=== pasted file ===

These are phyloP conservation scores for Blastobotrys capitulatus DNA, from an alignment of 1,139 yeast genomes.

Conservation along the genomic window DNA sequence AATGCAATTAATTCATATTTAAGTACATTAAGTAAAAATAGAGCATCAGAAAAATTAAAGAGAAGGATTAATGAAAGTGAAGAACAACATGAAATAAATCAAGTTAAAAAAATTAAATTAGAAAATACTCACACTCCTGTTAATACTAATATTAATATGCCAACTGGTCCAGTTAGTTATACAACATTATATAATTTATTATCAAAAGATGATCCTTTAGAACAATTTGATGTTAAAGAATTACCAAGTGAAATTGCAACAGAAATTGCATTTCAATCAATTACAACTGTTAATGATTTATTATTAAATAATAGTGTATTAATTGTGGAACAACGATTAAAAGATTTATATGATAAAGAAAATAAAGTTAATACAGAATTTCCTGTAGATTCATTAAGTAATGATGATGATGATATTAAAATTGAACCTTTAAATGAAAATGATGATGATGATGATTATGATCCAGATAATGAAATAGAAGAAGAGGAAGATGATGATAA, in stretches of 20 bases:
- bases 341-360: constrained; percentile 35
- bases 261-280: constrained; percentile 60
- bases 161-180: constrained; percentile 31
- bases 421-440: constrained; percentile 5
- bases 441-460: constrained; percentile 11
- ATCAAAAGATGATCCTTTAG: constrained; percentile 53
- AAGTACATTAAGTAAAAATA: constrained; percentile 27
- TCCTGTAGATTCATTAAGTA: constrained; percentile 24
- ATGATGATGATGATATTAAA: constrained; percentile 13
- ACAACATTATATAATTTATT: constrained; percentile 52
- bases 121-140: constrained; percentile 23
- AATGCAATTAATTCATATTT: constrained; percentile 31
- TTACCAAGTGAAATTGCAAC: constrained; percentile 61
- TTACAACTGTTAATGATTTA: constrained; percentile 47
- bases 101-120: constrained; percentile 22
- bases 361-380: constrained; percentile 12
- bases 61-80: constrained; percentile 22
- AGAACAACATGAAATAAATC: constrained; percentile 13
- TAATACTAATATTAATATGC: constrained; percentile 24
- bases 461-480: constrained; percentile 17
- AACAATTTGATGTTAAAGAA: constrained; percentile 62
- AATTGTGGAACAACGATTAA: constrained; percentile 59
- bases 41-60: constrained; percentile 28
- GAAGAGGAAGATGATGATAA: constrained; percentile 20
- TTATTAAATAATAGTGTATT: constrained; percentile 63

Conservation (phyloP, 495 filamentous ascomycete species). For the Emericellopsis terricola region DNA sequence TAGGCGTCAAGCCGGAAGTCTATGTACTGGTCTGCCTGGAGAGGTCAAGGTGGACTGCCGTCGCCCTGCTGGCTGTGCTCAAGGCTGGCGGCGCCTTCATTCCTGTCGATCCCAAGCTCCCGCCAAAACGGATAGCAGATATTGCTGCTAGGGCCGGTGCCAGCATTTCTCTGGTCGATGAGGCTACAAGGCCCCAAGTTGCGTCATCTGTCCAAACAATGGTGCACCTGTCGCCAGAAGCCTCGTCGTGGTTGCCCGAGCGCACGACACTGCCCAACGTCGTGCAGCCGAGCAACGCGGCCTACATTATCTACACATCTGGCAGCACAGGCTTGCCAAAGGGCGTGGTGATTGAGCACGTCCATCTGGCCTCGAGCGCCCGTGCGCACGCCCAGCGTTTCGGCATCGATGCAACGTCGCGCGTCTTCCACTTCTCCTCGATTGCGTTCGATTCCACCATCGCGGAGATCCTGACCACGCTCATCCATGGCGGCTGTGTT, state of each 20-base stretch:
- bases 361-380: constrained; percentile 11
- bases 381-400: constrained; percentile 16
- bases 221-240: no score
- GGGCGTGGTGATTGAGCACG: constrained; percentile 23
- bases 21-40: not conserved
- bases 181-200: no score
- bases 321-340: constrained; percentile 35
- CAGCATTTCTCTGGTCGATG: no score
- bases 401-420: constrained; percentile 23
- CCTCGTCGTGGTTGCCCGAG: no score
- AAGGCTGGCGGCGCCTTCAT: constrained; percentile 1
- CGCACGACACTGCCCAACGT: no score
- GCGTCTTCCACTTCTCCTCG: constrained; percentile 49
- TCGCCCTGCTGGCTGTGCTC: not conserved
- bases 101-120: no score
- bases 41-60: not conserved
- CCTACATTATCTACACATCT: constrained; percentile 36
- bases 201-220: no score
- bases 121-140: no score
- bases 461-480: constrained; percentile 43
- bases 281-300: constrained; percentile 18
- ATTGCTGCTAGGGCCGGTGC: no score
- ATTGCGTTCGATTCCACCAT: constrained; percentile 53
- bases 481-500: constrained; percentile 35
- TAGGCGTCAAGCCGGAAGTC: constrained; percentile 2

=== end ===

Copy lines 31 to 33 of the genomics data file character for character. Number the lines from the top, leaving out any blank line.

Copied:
- bases 221-240: no score
- GGGCGTGGTGATTGAGCACG: constrained; percentile 23
- bases 21-40: not conserved